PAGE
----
For example, lets take a simple sine wave. The signal from the head unit (it's a good head unit with a pre-out voltage of 4V) is maxed out, with no clipping. So, if you connect a scope to the output from the head unit, you would see a nice sinewave with a peak-to-peak voltage of 8 volts (4 volts above ground, 4 volts below).

Then, let's say you have an imaginary amplifier, and the gain is turned way up and is 10. So, if you connected a scope to the output of the amplifier, you should see a nice sine wave with a peak-to-peak voltage of 80 volts (10x8 volts from the head unit). However, due to the load (speaker) of the amplifier and the current capacity of the amplifier, it can't do 80 volts p-p. It can only do 40 volts p-p. So, what you would see on the scope is the signal increasing up until it hits 40 volts, then the output stays at 40 volts (the max) until the signal starts down the other side of the wave and gets to 40 volts again. Then, it will go down, past 0 volts (ground) until it gets to -40 volts and it will stay there until the wave start back up the other side of the wave and it hits -40 volts again.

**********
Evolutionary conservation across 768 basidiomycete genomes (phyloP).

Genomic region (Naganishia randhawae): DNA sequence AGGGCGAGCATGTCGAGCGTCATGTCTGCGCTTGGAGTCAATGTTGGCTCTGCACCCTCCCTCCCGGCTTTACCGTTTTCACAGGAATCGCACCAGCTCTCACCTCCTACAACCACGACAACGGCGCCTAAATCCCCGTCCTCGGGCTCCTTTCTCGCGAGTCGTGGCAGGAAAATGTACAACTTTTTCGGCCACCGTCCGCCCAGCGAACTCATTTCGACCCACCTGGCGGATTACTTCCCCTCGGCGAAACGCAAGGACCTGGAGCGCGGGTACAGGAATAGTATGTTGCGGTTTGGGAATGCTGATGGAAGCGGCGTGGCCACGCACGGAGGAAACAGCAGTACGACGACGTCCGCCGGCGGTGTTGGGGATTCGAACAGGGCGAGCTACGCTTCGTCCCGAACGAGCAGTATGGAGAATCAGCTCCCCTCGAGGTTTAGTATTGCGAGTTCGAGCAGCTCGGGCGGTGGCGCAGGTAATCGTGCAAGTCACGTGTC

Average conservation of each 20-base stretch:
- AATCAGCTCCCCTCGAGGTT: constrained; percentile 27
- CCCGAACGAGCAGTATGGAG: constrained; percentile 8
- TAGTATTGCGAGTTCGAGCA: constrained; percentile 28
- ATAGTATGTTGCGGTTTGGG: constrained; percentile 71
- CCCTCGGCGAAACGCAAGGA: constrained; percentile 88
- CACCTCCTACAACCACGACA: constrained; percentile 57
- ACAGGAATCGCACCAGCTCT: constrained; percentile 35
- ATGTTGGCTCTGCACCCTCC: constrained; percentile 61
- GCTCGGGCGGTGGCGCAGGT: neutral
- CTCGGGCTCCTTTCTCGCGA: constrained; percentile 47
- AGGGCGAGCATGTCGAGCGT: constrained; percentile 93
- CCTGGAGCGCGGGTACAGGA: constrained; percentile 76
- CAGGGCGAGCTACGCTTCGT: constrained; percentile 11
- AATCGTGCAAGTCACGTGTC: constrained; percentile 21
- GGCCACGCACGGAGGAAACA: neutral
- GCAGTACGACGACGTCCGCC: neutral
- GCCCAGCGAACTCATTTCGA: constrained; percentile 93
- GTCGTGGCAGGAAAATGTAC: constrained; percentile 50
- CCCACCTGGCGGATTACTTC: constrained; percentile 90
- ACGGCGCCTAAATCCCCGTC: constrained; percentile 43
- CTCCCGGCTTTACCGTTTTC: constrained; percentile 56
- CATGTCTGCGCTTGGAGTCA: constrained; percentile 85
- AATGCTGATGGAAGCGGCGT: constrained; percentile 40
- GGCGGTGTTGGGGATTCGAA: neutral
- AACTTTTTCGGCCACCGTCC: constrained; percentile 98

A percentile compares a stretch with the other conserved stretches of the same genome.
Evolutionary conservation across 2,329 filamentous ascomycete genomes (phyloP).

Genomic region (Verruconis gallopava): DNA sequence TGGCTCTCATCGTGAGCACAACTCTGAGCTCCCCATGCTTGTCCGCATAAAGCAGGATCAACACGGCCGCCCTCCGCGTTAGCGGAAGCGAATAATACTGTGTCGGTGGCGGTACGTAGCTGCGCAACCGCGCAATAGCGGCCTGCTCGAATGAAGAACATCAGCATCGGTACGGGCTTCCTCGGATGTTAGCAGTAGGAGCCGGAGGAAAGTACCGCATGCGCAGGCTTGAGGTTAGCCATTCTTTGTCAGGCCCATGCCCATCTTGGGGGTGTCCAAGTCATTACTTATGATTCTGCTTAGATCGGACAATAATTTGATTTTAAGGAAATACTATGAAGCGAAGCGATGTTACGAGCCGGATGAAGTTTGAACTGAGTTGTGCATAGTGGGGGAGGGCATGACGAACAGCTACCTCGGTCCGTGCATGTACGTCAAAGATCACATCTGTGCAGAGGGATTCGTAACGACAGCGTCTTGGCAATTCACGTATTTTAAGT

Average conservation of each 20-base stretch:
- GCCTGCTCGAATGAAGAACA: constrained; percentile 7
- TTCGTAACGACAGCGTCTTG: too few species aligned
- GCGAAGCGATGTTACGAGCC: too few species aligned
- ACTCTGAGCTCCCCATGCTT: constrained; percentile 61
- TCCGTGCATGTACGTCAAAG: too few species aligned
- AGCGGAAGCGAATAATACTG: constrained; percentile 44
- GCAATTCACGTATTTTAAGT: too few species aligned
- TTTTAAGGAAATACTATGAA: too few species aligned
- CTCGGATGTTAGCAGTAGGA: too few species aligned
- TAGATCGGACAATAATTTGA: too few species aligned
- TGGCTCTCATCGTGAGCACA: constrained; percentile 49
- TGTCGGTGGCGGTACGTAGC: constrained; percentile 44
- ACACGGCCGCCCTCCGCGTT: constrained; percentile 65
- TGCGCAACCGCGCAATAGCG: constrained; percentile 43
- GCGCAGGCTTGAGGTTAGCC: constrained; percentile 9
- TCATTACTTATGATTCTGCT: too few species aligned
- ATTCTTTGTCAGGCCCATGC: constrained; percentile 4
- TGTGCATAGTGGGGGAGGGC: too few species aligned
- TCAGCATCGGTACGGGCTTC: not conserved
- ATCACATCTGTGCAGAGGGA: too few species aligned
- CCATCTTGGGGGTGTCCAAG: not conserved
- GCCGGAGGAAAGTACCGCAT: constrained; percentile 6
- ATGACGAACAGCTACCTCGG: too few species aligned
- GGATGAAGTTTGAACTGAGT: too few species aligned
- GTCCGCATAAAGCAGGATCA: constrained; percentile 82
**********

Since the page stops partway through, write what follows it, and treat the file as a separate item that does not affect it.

During the entire time that the output of the amplifier stays at 40 volts and -40 volts due to the clipping of the amplifier, you will have a DC current flowing through the voice coil with a value based on the resistance of the voicecoil (this is not impedence, which is frequency dependent, but close to it). So, if the speaker has a 4 ohm voicecoil, you would have 10 amps (I=V/R = 40/4 = 10) flowing through this little voice coil wire. And this current would be flowing through this coil for both the + and - voltage, just in different directions.